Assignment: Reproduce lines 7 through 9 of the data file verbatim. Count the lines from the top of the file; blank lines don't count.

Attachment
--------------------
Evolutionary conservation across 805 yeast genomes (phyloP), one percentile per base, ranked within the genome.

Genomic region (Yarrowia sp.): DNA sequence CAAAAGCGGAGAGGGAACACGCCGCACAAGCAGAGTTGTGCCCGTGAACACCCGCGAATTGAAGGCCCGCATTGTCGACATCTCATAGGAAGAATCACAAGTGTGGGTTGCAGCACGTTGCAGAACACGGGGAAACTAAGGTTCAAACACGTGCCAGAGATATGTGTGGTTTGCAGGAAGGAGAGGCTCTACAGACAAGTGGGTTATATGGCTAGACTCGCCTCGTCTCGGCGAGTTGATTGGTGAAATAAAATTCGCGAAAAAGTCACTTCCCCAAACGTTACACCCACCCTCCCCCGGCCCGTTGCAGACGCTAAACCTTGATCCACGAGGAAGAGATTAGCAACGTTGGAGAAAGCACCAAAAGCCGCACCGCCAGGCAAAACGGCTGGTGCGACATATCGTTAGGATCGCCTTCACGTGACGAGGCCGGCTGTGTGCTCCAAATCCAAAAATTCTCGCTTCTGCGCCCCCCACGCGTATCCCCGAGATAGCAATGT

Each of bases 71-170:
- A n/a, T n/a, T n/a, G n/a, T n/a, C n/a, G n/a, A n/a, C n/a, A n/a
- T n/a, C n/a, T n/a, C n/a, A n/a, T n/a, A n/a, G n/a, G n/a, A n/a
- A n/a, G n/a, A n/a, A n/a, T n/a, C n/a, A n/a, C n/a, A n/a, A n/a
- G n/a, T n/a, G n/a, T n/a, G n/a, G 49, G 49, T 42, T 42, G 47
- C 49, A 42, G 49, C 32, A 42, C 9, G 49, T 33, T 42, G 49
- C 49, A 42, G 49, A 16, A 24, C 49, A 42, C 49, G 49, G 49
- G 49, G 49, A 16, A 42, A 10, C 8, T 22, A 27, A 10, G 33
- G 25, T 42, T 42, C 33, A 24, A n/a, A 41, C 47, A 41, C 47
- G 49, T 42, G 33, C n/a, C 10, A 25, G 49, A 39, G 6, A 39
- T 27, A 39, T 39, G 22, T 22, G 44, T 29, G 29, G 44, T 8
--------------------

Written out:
- G n/a, T n/a, G n/a, T n/a, G n/a, G 49, G 49, T 42, T 42, G 47
- C 49, A 42, G 49, C 32, A 42, C 9, G 49, T 33, T 42, G 49
- C 49, A 42, G 49, A 16, A 24, C 49, A 42, C 49, G 49, G 49